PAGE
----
The Family Court of Australia, through its specialist judges and staff, assists Australians to resolve their most complex legal family disputes.
The Family Court is a superior court of record established by Parliament in 1975 under Chapter 3 of the Constitution and deals with more complex matters. These may include:
Parenting cases including those that involve a child welfare agency and/or allegations of sexual abuse or serious physical abuse of a child (Magellan cases), family violence and/or mental health issues with other complexities, multiple parties, complex cases where orders sought having the effect of preventing a parent from communicating with or spending time with a child, multiple expert witnesses, complex questions of law and/or special jurisdictional issues, international child abduction under the Hague Convention, special medical procedures and international relocation.
Financial cases that involve multiple parties, valuation of complex interests in trusts or corporate structures, including minority interests, multiple expert witnesses, complex questions of law and/or jurisdictional issues (including accrued jurisdiction) or complex issues concerning superannuation (such as complex valuations of defined benefit superannuation schemes).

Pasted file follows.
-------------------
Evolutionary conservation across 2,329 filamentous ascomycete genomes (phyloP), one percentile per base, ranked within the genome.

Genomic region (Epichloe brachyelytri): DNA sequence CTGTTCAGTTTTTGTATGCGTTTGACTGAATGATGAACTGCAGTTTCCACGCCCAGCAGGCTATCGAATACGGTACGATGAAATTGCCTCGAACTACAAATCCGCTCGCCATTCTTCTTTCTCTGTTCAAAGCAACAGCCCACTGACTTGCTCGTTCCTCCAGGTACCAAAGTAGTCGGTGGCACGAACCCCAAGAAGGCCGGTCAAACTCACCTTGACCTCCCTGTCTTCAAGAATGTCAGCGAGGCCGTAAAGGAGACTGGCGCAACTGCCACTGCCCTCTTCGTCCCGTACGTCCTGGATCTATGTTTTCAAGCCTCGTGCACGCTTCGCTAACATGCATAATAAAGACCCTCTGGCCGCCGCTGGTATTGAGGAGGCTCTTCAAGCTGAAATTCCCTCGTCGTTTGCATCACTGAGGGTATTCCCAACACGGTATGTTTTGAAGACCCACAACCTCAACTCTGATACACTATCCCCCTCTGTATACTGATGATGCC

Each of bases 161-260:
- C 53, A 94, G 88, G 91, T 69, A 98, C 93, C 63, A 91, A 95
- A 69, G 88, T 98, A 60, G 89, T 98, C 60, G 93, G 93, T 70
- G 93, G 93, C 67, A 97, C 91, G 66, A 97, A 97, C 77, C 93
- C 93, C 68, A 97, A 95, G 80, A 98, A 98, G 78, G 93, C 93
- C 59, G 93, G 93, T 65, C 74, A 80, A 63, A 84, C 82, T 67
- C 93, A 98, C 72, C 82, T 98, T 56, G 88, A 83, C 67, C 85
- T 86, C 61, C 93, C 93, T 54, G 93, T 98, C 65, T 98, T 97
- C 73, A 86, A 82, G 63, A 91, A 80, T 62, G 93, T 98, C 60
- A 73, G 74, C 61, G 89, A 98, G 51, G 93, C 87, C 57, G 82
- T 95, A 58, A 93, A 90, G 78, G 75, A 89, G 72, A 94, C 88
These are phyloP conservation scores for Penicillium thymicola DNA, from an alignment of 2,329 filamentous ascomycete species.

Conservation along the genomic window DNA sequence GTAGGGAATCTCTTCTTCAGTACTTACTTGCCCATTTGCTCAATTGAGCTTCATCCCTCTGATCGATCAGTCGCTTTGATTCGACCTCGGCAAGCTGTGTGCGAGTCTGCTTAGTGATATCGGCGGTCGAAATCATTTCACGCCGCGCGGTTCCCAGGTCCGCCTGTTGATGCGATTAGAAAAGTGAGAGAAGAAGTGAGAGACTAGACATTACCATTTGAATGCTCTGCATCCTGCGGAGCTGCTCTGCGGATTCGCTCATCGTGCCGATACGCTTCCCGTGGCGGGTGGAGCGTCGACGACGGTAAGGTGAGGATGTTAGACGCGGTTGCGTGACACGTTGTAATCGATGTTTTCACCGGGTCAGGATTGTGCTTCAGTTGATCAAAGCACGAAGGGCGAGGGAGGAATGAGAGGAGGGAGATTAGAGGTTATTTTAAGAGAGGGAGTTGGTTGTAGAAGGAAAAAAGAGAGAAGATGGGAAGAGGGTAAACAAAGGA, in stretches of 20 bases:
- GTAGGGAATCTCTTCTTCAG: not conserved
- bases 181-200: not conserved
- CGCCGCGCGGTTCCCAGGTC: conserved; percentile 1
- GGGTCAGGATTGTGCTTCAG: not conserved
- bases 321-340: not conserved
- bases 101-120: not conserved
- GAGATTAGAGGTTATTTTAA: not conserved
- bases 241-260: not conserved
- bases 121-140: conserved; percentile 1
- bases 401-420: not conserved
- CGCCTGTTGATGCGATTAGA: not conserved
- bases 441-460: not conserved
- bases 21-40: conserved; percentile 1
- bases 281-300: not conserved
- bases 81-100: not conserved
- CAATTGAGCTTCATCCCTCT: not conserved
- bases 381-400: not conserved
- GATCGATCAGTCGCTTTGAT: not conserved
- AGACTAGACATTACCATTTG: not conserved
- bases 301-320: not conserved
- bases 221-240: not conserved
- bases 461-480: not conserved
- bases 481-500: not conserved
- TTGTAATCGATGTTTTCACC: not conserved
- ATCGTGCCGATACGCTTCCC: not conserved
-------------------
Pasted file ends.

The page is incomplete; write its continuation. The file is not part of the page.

It commenced operations on 5 January 1976 and consists of a Chief Justice, a Deputy Chief Justice and other judges.
The Court maintains registries in all Australian states and territories except Western Australia.
The Court’s goal is to deliver excellence in service for children, families and parties through effective judicial and non-judicial processes and high-quality and timely judgments while respecting the needs of separating families.